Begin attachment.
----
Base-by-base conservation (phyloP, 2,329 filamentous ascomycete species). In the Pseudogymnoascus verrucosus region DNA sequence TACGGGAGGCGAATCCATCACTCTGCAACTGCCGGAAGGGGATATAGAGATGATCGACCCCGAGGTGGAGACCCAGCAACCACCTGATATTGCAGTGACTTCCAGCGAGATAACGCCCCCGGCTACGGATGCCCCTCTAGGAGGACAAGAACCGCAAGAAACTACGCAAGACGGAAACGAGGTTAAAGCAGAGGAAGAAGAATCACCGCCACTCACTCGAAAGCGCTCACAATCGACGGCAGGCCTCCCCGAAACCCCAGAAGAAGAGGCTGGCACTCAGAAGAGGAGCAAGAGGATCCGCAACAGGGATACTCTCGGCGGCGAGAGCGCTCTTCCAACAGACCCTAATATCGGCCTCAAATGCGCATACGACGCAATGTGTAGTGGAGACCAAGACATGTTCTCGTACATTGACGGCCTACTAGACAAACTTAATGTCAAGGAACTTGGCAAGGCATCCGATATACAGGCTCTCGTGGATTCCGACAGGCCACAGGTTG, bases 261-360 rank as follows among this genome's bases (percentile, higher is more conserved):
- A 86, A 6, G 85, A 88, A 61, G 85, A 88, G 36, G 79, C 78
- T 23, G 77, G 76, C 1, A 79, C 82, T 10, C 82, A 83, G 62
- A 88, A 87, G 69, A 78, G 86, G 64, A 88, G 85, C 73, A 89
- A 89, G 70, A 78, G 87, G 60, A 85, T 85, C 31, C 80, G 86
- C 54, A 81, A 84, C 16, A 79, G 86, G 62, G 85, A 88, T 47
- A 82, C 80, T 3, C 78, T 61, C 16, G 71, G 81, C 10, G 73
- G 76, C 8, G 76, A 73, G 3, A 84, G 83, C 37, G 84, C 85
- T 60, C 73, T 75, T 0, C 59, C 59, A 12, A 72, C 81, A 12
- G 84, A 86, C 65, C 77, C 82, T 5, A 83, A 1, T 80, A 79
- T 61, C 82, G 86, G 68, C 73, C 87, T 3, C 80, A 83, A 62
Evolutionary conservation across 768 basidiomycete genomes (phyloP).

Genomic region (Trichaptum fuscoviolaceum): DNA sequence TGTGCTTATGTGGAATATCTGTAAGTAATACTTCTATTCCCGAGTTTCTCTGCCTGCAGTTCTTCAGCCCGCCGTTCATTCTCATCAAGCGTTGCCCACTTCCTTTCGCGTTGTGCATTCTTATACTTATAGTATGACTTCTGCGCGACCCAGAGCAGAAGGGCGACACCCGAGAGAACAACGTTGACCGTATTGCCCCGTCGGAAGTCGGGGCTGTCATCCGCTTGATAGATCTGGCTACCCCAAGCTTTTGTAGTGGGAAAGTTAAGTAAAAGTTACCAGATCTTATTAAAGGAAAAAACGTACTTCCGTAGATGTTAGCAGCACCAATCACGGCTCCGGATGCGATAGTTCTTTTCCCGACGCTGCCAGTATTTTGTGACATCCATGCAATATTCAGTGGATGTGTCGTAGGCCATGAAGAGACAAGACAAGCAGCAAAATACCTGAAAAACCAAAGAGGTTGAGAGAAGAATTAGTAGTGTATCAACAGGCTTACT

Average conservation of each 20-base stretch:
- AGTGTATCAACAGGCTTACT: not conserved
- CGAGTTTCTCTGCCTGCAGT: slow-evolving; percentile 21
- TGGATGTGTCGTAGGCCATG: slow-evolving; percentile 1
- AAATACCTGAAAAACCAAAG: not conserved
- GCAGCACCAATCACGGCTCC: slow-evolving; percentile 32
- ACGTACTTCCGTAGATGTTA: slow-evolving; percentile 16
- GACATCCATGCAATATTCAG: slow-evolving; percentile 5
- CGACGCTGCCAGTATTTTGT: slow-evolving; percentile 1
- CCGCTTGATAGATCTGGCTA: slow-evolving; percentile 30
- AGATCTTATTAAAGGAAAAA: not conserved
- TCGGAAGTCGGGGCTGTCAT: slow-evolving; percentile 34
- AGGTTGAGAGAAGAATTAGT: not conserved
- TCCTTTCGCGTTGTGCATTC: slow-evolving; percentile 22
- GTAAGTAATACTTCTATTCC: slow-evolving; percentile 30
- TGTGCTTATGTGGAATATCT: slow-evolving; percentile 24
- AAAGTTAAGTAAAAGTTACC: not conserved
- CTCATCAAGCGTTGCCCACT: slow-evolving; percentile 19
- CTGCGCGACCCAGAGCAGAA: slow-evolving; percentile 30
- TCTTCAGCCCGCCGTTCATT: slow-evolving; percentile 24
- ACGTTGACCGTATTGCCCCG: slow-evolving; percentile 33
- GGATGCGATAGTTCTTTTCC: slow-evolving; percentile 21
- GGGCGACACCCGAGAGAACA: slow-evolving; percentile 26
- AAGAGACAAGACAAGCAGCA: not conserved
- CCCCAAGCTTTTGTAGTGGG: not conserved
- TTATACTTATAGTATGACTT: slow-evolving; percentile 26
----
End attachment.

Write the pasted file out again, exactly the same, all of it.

Base-by-base conservation (phyloP, 2,329 filamentous ascomycete species). In the Pseudogymnoascus verrucosus region DNA sequence TACGGGAGGCGAATCCATCACTCTGCAACTGCCGGAAGGGGATATAGAGATGATCGACCCCGAGGTGGAGACCCAGCAACCACCTGATATTGCAGTGACTTCCAGCGAGATAACGCCCCCGGCTACGGATGCCCCTCTAGGAGGACAAGAACCGCAAGAAACTACGCAAGACGGAAACGAGGTTAAAGCAGAGGAAGAAGAATCACCGCCACTCACTCGAAAGCGCTCACAATCGACGGCAGGCCTCCCCGAAACCCCAGAAGAAGAGGCTGGCACTCAGAAGAGGAGCAAGAGGATCCGCAACAGGGATACTCTCGGCGGCGAGAGCGCTCTTCCAACAGACCCTAATATCGGCCTCAAATGCGCATACGACGCAATGTGTAGTGGAGACCAAGACATGTTCTCGTACATTGACGGCCTACTAGACAAACTTAATGTCAAGGAACTTGGCAAGGCATCCGATATACAGGCTCTCGTGGATTCCGACAGGCCACAGGTTG, bases 261-360 rank as follows among this genome's bases (percentile, higher is more conserved):
- A 86, A 6, G 85, A 88, A 61, G 85, A 88, G 36, G 79, C 78
- T 23, G 77, G 76, C 1, A 79, C 82, T 10, C 82, A 83, G 62
- A 88, A 87, G 69, A 78, G 86, G 64, A 88, G 85, C 73, A 89
- A 89, G 70, A 78, G 87, G 60, A 85, T 85, C 31, C 80, G 86
- C 54, A 81, A 84, C 16, A 79, G 86, G 62, G 85, A 88, T 47
- A 82, C 80, T 3, C 78, T 61, C 16, G 71, G 81, C 10, G 73
- G 76, C 8, G 76, A 73, G 3, A 84, G 83, C 37, G 84, C 85
- T 60, C 73, T 75, T 0, C 59, C 59, A 12, A 72, C 81, A 12
- G 84, A 86, C 65, C 77, C 82, T 5, A 83, A 1, T 80, A 79
- T 61, C 82, G 86, G 68, C 73, C 87, T 3, C 80, A 83, A 62
Evolutionary conservation across 768 basidiomycete genomes (phyloP).

Genomic region (Trichaptum fuscoviolaceum): DNA sequence TGTGCTTATGTGGAATATCTGTAAGTAATACTTCTATTCCCGAGTTTCTCTGCCTGCAGTTCTTCAGCCCGCCGTTCATTCTCATCAAGCGTTGCCCACTTCCTTTCGCGTTGTGCATTCTTATACTTATAGTATGACTTCTGCGCGACCCAGAGCAGAAGGGCGACACCCGAGAGAACAACGTTGACCGTATTGCCCCGTCGGAAGTCGGGGCTGTCATCCGCTTGATAGATCTGGCTACCCCAAGCTTTTGTAGTGGGAAAGTTAAGTAAAAGTTACCAGATCTTATTAAAGGAAAAAACGTACTTCCGTAGATGTTAGCAGCACCAATCACGGCTCCGGATGCGATAGTTCTTTTCCCGACGCTGCCAGTATTTTGTGACATCCATGCAATATTCAGTGGATGTGTCGTAGGCCATGAAGAGACAAGACAAGCAGCAAAATACCTGAAAAACCAAAGAGGTTGAGAGAAGAATTAGTAGTGTATCAACAGGCTTACT

Average conservation of each 20-base stretch:
- AGTGTATCAACAGGCTTACT: not conserved
- CGAGTTTCTCTGCCTGCAGT: slow-evolving; percentile 21
- TGGATGTGTCGTAGGCCATG: slow-evolving; percentile 1
- AAATACCTGAAAAACCAAAG: not conserved
- GCAGCACCAATCACGGCTCC: slow-evolving; percentile 32
- ACGTACTTCCGTAGATGTTA: slow-evolving; percentile 16
- GACATCCATGCAATATTCAG: slow-evolving; percentile 5
- CGACGCTGCCAGTATTTTGT: slow-evolving; percentile 1
- CCGCTTGATAGATCTGGCTA: slow-evolving; percentile 30
- AGATCTTATTAAAGGAAAAA: not conserved
- TCGGAAGTCGGGGCTGTCAT: slow-evolving; percentile 34
- AGGTTGAGAGAAGAATTAGT: not conserved
- TCCTTTCGCGTTGTGCATTC: slow-evolving; percentile 22
- GTAAGTAATACTTCTATTCC: slow-evolving; percentile 30
- TGTGCTTATGTGGAATATCT: slow-evolving; percentile 24
- AAAGTTAAGTAAAAGTTACC: not conserved
- CTCATCAAGCGTTGCCCACT: slow-evolving; percentile 19
- CTGCGCGACCCAGAGCAGAA: slow-evolving; percentile 30
- TCTTCAGCCCGCCGTTCATT: slow-evolving; percentile 24
- ACGTTGACCGTATTGCCCCG: slow-evolving; percentile 33
- GGATGCGATAGTTCTTTTCC: slow-evolving; percentile 21
- GGGCGACACCCGAGAGAACA: slow-evolving; percentile 26
- AAGAGACAAGACAAGCAGCA: not conserved
- CCCCAAGCTTTTGTAGTGGG: not conserved
- TTATACTTATAGTATGACTT: slow-evolving; percentile 26